MMSCFD – Molar Flowrate or Volumetric Flowrate??

Posted: February 10, 2011 in English Version, Process & Chemical Engineering Sciences

Yesterday, one of my ex-co-worker asked me regarding MMSCFD. Or I’d say he wanted to discuss rather than asked. We are actually kind of newbie in Chemical & Process Engineering, despite our 3-5 years of experience. (For those who do not know, MMSCFD stands for Million Standard Cubic Feet per day. It is a molar flowrate unit for gas. For simple explanations, you may check wikipedia and Dictionary  from University of California).

The thing he confused was how could Volumetric Flow was used for Molar Flow Rate. Molar flow is molar flow, volumetric flow is volumetric flow. How could those two units diffuse and confuse some people?

Well, the confusing part is Standard Cubic Feet (SCF). It is like volume unit. And in fact, it is. But, with a big Red Note: at certain Pressure and Temperature. Omit word “standard” from SCF and you will fall to plain Cubic Feet, which is volume unit without any note.

How in the world is volumetric unit used for molar unit? Those two qualities are different! Well, for ideal gas, it is not that different. According to Avogadro’s Law, any given samples of ideal gas, at the same temperature, pressure and volume, contain the same number of molecules. Thus, the number of molecules or atoms in a specific volume of gas is independent of their size or the molar mass of the gas (Reference). As the number of molecules directly shows mole quantity of component, hence at the same temperature and Pressure, any ideal gases at the same volume contain the same amount of mole quantity.

To give a simple example, at 0 oC temperature and 1 atm pressure, one m3 of ideal gas shall consist of approximately 44.615 mole of molecule. No matter what the gas is, as long as it is ideal gas, it shall contain 44.615 mole of molecule. Whether it is Nitrogen, Hydrogen, Helium, or any ideal gas at 0 oC and 1 atm, they all shall consist of 44.615 mole of molecule.

And the reverse is also correct. It means, at 0 oC and 1 atm 44.615 mole of ideal gas shall be occupying 1 m3 of volume. Linier extrapolation is also correct here. 1 mole of ideal gas shall occupy approximately 0.022414 m3 of volume, or equals to 22.414 Liter of volume.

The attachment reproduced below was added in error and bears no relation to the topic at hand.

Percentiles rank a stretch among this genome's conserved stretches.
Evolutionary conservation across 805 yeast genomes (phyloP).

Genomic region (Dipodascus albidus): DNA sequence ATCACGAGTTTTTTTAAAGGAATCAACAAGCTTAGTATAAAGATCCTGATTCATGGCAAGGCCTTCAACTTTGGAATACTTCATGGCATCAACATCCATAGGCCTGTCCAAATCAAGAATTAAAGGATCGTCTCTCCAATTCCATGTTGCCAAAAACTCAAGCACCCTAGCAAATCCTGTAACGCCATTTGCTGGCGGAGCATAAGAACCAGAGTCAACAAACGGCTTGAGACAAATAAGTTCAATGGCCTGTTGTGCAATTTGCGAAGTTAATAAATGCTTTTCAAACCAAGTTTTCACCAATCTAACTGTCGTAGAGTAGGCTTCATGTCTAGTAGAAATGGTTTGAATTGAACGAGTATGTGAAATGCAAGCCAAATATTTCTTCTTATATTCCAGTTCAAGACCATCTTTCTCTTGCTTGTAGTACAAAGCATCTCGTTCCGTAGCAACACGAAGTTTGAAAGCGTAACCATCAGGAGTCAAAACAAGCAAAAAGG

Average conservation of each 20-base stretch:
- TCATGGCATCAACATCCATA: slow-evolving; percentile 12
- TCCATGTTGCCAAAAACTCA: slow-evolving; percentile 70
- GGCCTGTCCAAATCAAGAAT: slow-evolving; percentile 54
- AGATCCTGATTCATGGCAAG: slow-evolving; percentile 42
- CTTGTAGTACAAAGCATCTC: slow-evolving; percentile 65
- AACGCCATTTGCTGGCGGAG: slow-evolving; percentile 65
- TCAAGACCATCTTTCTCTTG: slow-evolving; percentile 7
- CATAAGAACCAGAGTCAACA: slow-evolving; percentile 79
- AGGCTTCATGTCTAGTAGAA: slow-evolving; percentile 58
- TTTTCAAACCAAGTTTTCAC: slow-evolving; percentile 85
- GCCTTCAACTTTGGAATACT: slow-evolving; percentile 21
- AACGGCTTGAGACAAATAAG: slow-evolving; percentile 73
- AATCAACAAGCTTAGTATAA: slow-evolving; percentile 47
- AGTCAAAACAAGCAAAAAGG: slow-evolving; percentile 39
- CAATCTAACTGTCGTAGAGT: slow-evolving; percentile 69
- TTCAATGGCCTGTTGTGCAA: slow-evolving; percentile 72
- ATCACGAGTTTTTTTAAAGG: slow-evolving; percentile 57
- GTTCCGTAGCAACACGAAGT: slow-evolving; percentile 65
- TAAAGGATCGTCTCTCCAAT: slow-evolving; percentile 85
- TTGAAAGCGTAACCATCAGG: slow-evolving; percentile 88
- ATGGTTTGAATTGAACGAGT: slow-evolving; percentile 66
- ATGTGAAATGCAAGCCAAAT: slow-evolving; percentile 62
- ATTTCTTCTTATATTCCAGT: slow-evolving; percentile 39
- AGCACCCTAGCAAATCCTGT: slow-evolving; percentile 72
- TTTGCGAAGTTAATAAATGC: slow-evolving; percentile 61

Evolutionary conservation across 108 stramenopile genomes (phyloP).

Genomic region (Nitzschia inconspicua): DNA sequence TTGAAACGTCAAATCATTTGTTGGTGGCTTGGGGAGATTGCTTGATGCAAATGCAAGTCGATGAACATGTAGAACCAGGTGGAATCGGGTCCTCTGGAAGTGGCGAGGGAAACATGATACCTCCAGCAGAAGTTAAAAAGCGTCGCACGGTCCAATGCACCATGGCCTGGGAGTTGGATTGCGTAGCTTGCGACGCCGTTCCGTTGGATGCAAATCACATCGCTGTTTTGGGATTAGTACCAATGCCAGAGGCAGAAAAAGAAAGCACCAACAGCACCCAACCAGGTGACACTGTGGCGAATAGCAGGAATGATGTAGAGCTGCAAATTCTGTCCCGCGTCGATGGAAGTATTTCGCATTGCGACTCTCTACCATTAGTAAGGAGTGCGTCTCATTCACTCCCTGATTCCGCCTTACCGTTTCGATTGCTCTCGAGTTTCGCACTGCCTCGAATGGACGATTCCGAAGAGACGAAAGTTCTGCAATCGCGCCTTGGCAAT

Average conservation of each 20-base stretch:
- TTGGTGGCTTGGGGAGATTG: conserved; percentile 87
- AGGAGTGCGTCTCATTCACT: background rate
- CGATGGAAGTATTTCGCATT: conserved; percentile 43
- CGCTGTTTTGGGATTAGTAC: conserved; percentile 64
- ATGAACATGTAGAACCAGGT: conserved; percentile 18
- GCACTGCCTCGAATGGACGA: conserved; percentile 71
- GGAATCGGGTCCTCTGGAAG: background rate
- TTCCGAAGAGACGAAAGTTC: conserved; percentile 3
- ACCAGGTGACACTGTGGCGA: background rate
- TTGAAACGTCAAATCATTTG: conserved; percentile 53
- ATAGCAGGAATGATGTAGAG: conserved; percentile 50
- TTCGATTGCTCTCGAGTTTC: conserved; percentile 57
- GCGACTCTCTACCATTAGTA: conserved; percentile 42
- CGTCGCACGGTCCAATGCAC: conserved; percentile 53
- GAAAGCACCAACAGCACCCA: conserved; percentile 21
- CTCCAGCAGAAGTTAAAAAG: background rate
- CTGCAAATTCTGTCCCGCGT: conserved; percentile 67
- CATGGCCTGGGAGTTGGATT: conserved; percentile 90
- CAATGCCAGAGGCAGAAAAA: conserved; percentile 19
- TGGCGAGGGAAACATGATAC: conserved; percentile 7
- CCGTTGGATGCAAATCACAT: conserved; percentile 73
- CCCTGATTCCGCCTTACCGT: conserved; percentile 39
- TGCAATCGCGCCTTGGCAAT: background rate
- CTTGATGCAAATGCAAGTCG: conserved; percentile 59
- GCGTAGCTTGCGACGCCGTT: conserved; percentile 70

Hence, for ideal gas, molar unit and volume unit are interchangeable. But there is a big note here: Temperature and Pressure shall also be informed when volume unit is used to depict molar quantity. And that is what Standard in Standard Cubic Feet for. That is also what Normal in Normal Meter Cubic for. The term Standard and Normal show certain Pressure and Temperature. But what Pressure and Temperature are Standard and Normal term pointing at? Unfortunately, it is not conclusive. There are some – if not broad – definitions of standard condition might be pointed by term Standard & Normal. The following table is taken from Wikipedia, showing broad definition of Standard Pressure & Temperature.

Well, I don’t find any exact reference, but for my daily work at my office, I am conveniently using definition Standard as 1 atm and 60 oF, while Normal as 1 atm and 0 oC. But every engineer is permitted using any definition, as long as he use the commonly used definition and noting the standard / normal condition he/she points at.

For British unit, the term Standard is commonly used. The combination commonly used is  14.696 psia or 14.73 psia for pressure, and 60 oF, 68 oF, or 70 oF for temperature. Despite its name “british”, it is commonly used in North America.

For Metric Unit (SI Unit), the term Normal is commonly used. The combination could be 101.325 kPa or 100 kPa for pressure, and 0 oC, 20 oC, or 25 oC for temperature. This metric unit – and so is Normal term – is commonly used in Europe and other country using metric unit. However, in Indonesia, the country where I live, both Metric and British unit are used, depending on each company preference.

This broad definition is what make some people confuse – and they even criticize it. Art Montemayor in one of Cheresources discussion criticized this concept of using Standard Volume flow as molar flow unit. He proposed the consistent unit usage, i.e. never use volumetric flow unit anymore for molar flow. At the least, he expected that there should be clear definition for term Standard. (He expected it to Hysys developer though).

Well, in one thing I agree with Art Montemayor. There should be clear definition for term Standard and Normal. And this definition shall be bold-noted on each document containing SCF or Nm3 unit. But for the other thing I also disagree with Art Montemayor. The use of standard volumetric flow is not a bad engineering, nor it is a fallacy. There is a solid science in that, i.e. Avogadro Law and Ideal Gas Law. In fact, Process / Chemical Engineering is not the only field using that type of “confusing” unit. Astronomy is also using this kind of interchangeable unit (time vs leght to name it). And as long as the scientific basic is solid, and as long as there is a strong international / industrial convention about it, we could still use the unit.

On the next post I’d like to share the use of kind-of-confusing unit in daily life and astronomy.

Comments
  1. Rifqi says:

    Nice explanation…🙂
    thanks

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